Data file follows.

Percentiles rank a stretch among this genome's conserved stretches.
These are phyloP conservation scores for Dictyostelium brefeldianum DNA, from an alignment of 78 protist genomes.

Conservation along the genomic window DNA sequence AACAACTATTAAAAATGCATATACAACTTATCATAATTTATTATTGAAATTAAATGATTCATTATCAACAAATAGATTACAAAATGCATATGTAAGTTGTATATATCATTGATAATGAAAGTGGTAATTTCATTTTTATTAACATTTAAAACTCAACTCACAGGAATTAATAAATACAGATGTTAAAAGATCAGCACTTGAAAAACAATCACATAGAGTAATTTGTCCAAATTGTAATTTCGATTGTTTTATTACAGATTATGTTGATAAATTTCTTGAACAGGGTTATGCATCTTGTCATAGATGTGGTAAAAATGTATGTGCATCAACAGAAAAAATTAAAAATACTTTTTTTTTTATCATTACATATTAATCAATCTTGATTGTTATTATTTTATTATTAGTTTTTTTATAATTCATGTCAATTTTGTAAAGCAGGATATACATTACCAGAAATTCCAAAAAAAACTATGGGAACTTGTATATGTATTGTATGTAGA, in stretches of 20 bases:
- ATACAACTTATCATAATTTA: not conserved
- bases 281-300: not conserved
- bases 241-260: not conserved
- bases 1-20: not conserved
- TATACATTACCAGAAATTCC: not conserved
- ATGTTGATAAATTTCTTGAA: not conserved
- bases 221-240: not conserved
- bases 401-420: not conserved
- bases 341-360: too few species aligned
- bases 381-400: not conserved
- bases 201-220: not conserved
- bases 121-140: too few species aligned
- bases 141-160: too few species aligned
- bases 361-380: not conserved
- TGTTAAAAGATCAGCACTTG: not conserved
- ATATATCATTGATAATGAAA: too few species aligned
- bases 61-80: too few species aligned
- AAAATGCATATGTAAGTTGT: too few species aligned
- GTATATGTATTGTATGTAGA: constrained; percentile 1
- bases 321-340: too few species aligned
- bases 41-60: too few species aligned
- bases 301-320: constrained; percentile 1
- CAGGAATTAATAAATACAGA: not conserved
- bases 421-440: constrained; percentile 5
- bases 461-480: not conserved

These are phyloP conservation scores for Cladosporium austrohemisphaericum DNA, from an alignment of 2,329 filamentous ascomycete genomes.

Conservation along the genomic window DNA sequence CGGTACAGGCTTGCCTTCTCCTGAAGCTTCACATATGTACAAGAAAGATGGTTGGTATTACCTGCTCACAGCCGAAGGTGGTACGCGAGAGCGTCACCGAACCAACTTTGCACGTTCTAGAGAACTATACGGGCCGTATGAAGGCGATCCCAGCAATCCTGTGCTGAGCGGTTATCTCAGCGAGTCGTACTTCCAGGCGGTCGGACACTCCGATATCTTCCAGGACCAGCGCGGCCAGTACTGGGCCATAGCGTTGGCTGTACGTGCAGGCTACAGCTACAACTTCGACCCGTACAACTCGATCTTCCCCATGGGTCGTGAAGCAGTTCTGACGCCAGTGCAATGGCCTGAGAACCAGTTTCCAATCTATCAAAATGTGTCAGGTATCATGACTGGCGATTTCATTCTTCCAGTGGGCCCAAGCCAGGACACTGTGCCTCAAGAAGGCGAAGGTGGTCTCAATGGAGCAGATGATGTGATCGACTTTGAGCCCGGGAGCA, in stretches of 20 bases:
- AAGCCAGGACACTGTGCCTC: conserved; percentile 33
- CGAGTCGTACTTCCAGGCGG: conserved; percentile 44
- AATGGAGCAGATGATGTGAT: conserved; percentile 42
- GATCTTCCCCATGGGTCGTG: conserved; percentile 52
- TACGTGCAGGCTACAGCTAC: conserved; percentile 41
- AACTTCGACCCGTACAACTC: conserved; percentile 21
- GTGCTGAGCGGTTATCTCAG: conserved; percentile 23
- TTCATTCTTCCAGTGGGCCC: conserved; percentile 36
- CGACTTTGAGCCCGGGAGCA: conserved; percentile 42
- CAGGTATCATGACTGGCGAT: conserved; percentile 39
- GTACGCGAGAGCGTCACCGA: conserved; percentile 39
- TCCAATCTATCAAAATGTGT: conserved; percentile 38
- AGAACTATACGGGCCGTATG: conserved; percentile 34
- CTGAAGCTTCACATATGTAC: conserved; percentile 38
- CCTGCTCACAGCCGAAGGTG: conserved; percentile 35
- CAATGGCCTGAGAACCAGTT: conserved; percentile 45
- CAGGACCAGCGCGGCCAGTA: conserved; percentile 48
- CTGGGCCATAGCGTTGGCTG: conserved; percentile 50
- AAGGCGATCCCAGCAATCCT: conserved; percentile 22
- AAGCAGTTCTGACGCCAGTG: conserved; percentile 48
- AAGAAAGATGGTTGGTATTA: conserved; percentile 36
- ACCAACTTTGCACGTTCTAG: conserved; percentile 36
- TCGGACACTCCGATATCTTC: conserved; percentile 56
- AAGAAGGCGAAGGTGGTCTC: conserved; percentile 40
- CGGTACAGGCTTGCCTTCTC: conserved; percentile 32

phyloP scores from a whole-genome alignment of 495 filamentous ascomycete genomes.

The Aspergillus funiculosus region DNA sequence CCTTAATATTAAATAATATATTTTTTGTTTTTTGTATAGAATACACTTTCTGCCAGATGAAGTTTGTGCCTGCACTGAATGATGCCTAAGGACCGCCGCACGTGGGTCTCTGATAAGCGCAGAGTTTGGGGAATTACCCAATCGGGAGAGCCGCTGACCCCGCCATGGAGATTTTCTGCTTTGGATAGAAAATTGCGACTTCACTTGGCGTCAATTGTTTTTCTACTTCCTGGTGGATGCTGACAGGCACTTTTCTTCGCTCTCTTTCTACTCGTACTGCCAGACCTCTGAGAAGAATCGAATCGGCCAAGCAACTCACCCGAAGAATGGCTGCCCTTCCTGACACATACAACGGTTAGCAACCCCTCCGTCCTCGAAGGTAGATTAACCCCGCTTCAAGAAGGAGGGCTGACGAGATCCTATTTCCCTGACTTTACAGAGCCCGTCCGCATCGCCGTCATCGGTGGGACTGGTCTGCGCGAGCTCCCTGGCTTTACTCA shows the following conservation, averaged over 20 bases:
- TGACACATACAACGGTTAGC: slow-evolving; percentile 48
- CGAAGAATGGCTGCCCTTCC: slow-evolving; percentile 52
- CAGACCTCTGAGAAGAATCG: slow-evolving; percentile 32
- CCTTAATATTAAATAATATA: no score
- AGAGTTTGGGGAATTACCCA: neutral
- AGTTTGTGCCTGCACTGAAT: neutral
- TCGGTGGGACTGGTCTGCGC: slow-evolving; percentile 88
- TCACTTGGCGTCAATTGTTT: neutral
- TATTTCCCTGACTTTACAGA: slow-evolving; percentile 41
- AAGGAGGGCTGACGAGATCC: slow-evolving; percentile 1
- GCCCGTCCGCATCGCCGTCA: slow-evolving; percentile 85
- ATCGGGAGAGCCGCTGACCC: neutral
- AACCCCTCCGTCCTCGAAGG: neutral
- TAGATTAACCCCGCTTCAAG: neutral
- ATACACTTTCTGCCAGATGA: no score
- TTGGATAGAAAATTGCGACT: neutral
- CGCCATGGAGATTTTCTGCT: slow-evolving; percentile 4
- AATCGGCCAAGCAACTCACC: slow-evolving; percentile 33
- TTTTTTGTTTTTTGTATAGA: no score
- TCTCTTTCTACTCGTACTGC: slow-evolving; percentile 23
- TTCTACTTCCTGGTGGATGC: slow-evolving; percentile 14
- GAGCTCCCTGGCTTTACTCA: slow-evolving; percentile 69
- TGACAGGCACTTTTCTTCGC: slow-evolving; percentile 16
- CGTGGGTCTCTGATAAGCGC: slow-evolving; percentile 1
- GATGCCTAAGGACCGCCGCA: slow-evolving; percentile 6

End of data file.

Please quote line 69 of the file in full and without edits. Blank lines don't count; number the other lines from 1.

- ATCGGGAGAGCCGCTGACCC: neutral